6.) Overcapacity.


Leveraged Algorithm's picture

Your forgot...
7. Massive Debt....

Grande Tetons's picture

El Erian seems like the real deal.  I have not heard much dirt about him. He must be a closet kitten juggler or something. Sometimes, it seems honesty accidentally slips out.


On the Wednesday and Thursday after Lehman filed for Chapter 11, I asked my wife to please go to the ATM and take as much cash as she could. When she asked why, I said it was because I didn't know whether there was a chance that banks might not open. I remember my wife sort of pausing and saying, "Are you serious?" And I said, "Yes, I am." We had long felt that the world was increasingly in disequilibrium, and by March of 2008 we decided that things were critical and that the unthinkable was thinkable.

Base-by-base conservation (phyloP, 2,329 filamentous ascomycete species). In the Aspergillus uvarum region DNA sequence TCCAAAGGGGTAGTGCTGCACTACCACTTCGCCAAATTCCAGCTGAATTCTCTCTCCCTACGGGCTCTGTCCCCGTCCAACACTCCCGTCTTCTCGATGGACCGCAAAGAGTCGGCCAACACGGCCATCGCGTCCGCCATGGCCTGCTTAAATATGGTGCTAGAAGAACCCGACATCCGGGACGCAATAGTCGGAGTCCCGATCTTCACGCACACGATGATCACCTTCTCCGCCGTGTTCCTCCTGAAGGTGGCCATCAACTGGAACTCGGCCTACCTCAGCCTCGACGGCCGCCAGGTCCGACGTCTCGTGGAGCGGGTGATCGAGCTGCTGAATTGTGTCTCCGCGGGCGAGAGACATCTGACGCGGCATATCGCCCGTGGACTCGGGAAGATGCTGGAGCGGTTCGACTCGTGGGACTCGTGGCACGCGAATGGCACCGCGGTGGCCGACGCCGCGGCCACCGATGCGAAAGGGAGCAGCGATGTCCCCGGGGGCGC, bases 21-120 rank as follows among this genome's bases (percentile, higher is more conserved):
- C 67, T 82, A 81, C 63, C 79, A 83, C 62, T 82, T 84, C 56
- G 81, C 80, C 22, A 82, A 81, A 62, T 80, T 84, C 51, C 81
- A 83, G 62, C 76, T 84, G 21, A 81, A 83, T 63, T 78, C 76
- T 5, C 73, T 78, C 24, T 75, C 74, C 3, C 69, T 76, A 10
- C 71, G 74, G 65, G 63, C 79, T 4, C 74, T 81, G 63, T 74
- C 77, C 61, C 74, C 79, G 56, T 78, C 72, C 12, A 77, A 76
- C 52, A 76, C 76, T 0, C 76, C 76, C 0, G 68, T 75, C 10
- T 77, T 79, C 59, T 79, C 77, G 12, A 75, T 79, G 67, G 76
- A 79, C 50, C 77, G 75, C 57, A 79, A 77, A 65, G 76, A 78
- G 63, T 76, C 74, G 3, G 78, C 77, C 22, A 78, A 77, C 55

El Erian. 

IridiumRebel's picture

Yes, but what about Ukraine?

RaceToTheBottom's picture

"central banks have not been able to revamp properly the advanced economies’ growth engines; nor do they have the tools to do so."


Still looking for one fox to control the actions of the other foxes attacking the henhouse.

They should start looking at the real picture and asking the real questions:

Does it make sense to have the fox guard the henhouse?

Blammo's picture

I have Colonel Sanders guarding my henhouse...He eats fox's for lunch!

Danno Anderson's picture

The money is supposed to stay at the top where the NYC Banksters have full control of it, borrowing at 1/4% from the US Federal Reserve and loaning it back to the US Treasury for 3 1/4%, all risk free of course.